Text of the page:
Thinking about using a pre-checked box to obligate buyers in an online transaction? Maybe you’re considering a negative option arrangement without clearly and conspicuously disclosing the details of the deal. Or perhaps you’re an affiliate marketer who’s concluded that legal compliance is somebody else’s responsibility. A $4.8 million judgment entered by a federal court in California suggests you might want to reconsider those strategies.
It’s called the MAP Rule — and it will help chart the course for people in the market for a mortgage by banning deceptive claims about mortgages in advertising and other commercial communications. If you’re in the mortgage business, it’s worth your time to find out more about the rules of the road.
As businesses executives have noticed, recent changes in the credit laws reflect a move toward more transparency. For example, it’s generally lawful to factor a consumer’s credit history into your decision about what rate to offer them. But last year, the FTC and Federal Reserve Board shed a little more light on that process by implementing the Risk-Based Pricing Rule.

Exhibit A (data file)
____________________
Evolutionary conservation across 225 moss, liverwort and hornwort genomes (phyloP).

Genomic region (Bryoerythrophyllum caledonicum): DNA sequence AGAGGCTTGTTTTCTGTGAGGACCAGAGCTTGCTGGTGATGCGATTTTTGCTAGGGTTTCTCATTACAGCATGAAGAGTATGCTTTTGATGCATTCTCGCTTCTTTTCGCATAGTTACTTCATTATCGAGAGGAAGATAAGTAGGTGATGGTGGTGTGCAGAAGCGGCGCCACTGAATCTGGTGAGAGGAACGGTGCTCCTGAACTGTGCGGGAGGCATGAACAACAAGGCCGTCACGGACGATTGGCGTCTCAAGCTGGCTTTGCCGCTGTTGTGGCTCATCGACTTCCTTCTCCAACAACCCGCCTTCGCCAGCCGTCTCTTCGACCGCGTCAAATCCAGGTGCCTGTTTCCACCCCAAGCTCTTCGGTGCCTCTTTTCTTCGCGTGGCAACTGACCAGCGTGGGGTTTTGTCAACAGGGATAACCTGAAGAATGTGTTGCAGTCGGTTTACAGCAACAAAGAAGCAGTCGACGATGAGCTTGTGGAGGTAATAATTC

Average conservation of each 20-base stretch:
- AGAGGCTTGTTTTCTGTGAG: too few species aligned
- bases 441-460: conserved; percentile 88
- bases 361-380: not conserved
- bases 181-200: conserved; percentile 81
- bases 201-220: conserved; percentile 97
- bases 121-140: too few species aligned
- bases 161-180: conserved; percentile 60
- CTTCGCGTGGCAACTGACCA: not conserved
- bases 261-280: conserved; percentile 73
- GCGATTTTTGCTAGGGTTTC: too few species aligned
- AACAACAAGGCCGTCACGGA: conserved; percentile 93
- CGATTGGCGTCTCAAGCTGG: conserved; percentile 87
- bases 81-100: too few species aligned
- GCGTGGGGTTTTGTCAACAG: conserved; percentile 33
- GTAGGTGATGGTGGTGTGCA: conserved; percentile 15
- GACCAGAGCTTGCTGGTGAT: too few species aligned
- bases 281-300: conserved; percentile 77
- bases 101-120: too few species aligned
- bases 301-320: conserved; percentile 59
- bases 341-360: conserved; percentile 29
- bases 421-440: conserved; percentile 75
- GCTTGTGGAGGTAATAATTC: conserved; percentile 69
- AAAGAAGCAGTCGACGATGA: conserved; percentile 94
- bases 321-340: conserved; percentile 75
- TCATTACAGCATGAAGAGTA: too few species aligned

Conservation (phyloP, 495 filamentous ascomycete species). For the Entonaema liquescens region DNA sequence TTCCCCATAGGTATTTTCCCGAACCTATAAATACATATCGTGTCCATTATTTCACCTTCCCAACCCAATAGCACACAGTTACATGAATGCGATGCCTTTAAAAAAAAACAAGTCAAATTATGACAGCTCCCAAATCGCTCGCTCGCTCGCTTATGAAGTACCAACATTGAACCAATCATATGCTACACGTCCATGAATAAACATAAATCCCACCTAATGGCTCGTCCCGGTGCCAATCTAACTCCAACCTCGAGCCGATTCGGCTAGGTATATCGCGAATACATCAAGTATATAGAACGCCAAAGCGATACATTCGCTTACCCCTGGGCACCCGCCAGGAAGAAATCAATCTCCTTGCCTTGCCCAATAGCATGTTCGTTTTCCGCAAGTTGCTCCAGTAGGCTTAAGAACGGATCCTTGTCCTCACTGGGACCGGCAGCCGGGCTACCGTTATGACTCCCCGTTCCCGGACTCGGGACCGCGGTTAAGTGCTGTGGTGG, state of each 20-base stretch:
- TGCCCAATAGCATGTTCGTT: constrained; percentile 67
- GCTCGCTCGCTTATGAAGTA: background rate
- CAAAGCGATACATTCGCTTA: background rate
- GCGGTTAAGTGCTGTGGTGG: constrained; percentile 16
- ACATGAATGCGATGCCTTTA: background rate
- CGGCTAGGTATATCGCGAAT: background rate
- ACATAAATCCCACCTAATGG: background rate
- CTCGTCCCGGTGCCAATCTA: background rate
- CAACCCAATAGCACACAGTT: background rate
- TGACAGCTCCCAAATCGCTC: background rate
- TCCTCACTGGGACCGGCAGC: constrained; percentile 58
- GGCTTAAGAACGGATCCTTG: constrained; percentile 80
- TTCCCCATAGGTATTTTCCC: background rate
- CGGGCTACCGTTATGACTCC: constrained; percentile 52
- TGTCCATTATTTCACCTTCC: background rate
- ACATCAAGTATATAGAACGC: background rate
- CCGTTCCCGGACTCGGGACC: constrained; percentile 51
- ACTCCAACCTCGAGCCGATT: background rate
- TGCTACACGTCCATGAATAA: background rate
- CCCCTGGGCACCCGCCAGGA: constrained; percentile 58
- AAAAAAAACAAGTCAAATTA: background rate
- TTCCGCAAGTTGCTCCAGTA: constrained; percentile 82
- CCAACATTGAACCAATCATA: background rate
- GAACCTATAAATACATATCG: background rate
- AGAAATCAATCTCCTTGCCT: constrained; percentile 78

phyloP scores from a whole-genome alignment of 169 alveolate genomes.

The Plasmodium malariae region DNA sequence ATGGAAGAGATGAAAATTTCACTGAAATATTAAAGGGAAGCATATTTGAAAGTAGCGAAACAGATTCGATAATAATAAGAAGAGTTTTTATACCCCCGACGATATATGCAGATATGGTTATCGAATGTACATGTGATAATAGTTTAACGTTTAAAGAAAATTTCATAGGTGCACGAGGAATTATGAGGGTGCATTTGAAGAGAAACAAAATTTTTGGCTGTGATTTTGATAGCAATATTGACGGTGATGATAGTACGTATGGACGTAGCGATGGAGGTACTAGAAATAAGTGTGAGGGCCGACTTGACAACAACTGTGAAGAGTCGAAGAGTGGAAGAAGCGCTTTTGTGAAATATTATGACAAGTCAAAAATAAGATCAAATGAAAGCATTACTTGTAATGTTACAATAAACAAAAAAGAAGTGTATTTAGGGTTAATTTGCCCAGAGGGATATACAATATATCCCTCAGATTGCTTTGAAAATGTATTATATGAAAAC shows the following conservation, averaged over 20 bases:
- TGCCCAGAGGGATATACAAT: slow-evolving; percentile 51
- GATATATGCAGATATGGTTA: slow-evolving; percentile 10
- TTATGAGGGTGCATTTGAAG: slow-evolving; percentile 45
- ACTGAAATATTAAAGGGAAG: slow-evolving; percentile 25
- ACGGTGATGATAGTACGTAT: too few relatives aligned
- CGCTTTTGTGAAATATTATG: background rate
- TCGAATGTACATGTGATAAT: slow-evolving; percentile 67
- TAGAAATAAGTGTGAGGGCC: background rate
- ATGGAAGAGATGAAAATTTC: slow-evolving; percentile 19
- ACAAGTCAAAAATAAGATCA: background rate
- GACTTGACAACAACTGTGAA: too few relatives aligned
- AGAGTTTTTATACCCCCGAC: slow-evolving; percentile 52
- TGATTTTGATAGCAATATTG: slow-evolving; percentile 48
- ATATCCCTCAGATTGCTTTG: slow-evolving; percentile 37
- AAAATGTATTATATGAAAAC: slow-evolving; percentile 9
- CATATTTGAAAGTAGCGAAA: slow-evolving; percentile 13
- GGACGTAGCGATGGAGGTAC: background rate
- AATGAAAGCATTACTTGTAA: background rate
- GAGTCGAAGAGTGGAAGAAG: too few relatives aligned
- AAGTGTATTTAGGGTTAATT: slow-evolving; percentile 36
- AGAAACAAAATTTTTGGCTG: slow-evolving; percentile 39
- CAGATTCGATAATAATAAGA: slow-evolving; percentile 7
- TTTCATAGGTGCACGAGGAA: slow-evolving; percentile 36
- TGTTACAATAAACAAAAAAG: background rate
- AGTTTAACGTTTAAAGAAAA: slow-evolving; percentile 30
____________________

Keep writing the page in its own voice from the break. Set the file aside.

Homeowners in financial trouble aren’t getting a lot of great news these days. But 450,177 of them will be getting a check in the mail that represents their share of the FTC’s $108 million settlement with mortgage giant Countrywide. And companies that take advantage of Americans struggling to pay the bills will be getting a little something, too: a strong message from the FTC that unfair or deceptive practices targeting cash-strapped consumers won’t be tolerated.